Digging in Deeper: Genesis 19:26

“But Lot’s wife, behind him, looked back, and she became a pillar of salt.”  (ESV – Read the chapter)

This has always seemed like such an odd punishment to me.  What would this have been like?  Was it instant?  Did she gradually start to transform from the feet up or the head down?  Is there any kind of a natural explanation for this or was it entirely miraculous?  Was Lot aware of it at first?  Or, did he go on for some distance before realizing he couldn’t hear her trying to keep up any longer?  If only they had smart phones back then!  We could have gotten the whole thing on video.  Imagine how many hits that would have received as a YouTube post…

More than any of that kind of hypothetical nonsense, though, why would God react so harshly to what appears to be a simple glance back over her shoulder at the life she was being forced by her husband to leave behind?  This is another of those places where God seems to have acted out of sync with His character.  What should we make of it?

Well, for starters, let’s wrestle for a minute with why there was any kind of a punishment for looking back.  Why was God sending them away from Sodom?  Because He was destroying it, and in response to Abraham’s prayer, He was delivering Lot and his family from the destruction.  To stay in Sodom would have meant total devastation.  Lot took the invitation to salvation as the wake up call to the moral rot and spiritual decay of his neighbors, leaned back into the faith of his uncle, and got out of Dodge.  Everything about Sodom was to be judged.  There was nothing redeemable about it.  Looking back toward Sodom was to look away from the salvation God was offering and back toward the evil of Sodom.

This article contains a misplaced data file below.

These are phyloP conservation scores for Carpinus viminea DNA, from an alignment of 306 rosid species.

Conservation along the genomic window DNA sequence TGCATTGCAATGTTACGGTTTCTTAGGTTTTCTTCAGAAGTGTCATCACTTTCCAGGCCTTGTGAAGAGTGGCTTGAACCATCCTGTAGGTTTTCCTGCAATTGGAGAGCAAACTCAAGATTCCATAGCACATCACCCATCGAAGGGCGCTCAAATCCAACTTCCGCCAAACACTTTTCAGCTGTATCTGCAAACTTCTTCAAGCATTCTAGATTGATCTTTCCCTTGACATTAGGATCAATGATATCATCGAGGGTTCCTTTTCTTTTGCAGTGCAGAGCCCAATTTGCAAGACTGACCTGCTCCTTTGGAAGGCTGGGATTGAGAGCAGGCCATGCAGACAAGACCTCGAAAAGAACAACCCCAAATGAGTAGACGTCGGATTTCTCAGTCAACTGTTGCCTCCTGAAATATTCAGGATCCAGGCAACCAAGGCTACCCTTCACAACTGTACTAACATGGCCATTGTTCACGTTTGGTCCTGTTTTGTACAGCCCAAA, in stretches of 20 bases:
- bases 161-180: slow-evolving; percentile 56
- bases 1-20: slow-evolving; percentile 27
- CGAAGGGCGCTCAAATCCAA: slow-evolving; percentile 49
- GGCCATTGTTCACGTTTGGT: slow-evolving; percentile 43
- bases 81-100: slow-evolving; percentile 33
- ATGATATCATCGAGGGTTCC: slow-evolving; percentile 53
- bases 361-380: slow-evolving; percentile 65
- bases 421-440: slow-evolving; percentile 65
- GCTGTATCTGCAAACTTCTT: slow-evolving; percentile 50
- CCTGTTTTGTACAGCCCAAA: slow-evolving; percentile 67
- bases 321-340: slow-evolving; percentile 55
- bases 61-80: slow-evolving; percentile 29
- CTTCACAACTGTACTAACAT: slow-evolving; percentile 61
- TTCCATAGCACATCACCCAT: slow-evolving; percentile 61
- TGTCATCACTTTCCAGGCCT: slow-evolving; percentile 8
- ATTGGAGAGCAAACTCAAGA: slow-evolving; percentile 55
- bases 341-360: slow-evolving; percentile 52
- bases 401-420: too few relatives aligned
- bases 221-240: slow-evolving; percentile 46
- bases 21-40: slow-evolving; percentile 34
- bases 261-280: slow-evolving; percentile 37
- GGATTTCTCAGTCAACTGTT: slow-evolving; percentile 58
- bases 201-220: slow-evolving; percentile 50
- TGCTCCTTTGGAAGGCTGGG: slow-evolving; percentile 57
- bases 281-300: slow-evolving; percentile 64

Here’s where the problem lay.  Looking back toward Sodom indicated a heart that had not made a clean break with the vileness of the past.  God was scrubbing clean all of the evil of Sodom along with all those influenced by it.  By looking back toward the city, Lot’s wife indicated that while she was removed from the city physically, it still held sway in her heart.  In other words, she was part of the problem God was eliminating.  Had He let her take the sin of Sodom away from the city with her, the problems would have just been reproduced somewhere else.  That He wouldn’t allow.  He couldn’t allow it.  If she was a part of the problem He was eliminating, she would be eliminated too.

This may not necessarily make the death of Lot’s wife easier to stomach, but this is likely because we badly underestimate the seriousness of sin generally and the seriousness of the sin of Sodom and Gomorrah in particular.  But, perhaps more importantly than this is the lesson for us about the importance of not looking back to the life we leave behind when we set out to follow Jesus.

When we follow Jesus, we leave behind a life that is sick with sin.  We can’t look back to this life for any reason.  We are redeemable and God has redeemed us, but our sin needs to be left in the past.  If we look back, we run the risk of turning around and drifting back into it.  The sin of our past is set for destruction.  We don’t want to mess around with that.  We will likely not be turned into a pillar of salt, but there are many other ways for the destruction of sin to be re-unleashed in our lives.  It’s just not a path we want to take.  If you are moving forward to follow Jesus, keep moving forward, and don’t look back.  The things behind you will not lead you forward, only backwards to the life you are leaving behind.

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